Food for Thought

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What’s for dinner? 
Food, choice and serving something delicious for dinner every night, is something many of us take for granted. Foodbank’s 2013 End Hunger Report is a timely reminder that a growing number of families are not so fortunate and have to turn to food relief to put something on the table. ‘Hunger in Australia affects more people than many realise, and families are increasingly relying on food relief due to difficult economic times,’ says Enzo Allara, Chairman of Foodbank Australia. ‘It only takes one unexpected cost or event to tip the balance.’ ‘Family circumstances have become the main driver for people turning to food relief,’ he says ‘with low income and single parent families the largest groups requiring assistance, especially for mealtime staples – cereals, fruit and vegetables, bread, meat and milk.’

These days, demand is outstripping supply. According to Allara, while Foodbank currently provides enough food for 88,000 meals a day, most welfare agencies say it’s not nearly enough as they don’t have sufficient food for the number of families who need their help. ‘Our traditional model of collecting surplus food from manufacturers and retailers is no longer able to meet growing demand, so we’re adopting new solutions, including arranging the manufacture of key staple foods and partnering with farmers for more fresh produce,’ says Allara.

We think it’s really heartening to see so many food companies providing generous support with dairy products, porridge oats, breakfast cereals, pasta, flour, bread, and meat – and good to see some nutritious, low GI staples like milk, oats and pasta on the list. But we gulped a little when we read that the major new beef initiative was designed to supply the charities with more than 130 tonnes of sausages a year.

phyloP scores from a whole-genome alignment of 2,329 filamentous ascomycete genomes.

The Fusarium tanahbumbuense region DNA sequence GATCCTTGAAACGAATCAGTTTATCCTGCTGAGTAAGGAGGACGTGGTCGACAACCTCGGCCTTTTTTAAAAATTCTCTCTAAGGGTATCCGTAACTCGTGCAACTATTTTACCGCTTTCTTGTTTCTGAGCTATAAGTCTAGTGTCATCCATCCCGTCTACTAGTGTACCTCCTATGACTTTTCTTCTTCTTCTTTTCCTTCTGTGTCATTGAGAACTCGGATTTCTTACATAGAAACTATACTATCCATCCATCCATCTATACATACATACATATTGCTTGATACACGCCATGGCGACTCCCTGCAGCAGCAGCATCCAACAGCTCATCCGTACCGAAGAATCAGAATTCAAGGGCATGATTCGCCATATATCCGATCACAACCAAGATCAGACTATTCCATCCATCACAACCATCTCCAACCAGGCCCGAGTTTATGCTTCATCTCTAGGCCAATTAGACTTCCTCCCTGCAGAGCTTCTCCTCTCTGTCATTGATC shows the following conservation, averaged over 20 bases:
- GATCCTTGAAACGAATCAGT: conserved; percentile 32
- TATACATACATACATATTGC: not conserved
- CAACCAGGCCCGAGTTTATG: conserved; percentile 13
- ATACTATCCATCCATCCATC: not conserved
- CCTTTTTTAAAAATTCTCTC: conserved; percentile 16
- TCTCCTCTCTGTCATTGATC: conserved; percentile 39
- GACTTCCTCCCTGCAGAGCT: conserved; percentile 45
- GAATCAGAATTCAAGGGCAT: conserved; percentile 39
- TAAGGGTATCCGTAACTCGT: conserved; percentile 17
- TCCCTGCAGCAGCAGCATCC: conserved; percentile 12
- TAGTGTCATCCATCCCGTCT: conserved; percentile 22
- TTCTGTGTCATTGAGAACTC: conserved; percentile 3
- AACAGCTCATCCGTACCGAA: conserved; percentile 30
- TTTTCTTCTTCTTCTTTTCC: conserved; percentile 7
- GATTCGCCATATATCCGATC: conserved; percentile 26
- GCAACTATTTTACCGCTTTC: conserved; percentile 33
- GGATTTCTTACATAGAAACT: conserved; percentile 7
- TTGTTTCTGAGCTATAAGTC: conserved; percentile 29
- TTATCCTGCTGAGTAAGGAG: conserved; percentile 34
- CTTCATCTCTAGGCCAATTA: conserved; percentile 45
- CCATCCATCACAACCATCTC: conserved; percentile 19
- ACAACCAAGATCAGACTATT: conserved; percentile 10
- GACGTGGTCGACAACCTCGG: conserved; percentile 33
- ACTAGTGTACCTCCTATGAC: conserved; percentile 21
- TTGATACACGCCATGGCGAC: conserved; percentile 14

Ask any doctor or dietitian and you’ll hear that a regular diet of sausages isn’t the best dietary choice for long term health and well being. It’s possibly one of the more disastrous choices. But sausages are something of a no-brainer in the charitable organisation ‘end-hunger’ scenario as they are cheap to make, popular with just about everybody, something of a comfort food and they come ready made so you just have to cook them, you don’t have to think what to do with them as you would with say, a packet of mince. But there’s still that big GULP. Tonnes and tonnes of sausages which are high in kilojoules (calories), saturated fat and sodium, linked to obesity and chronic diseases like diabetes and heart disease, are being given to people who are quite possible at risk already.

We absolutely agree that the first step is to put something on those dinner plates. We would like to see Foodbank and similar organisations take the next step, which is just as important, tell people the best way of cooking and serving them. We turned to our Taste of Health columnist, Nicole Senior for some sizzling tips to make sausages a healthier option for hungry families.

Sausages with vegetables

‘The best way to “healthify” the humble sausage is to reduce the amount per serve and fill out the meal with plenty of things we know are good such as vegetables, legumes and whole grains,’ says Nicole. ‘For example: add grilled sausage slices to pasta with vegetables and lentils; or vegetable and chick pea curry with brown rice; or vegetable noodle soup. Even serving a thin grilled sausage (or half a fat one) on a wholegrain roll with onions and coleslaw is a step up from the usual sausage sandwich. And of course you can cook sausages in ways that let much of the fat drain away, such as slicing them in half during cooking (grilling or barbecuing) and draining them on absorbent paper. And further up the chain, food companies need to reduce sodium and fat levels of sausages to reduce the effort and thought required to make them healthier. To improve the nutritional well being of everyone we need to make healthy choices easy choices’.

And if we could wish upon a star, we would wish that these many generous charities find the funds to teach their clients how to turn the food they receive into nutritious, balanced meals as well as ‘teach them to fish’ (so to speak), so that they are better able to feed and nourish their families on a budget when the crisis is over.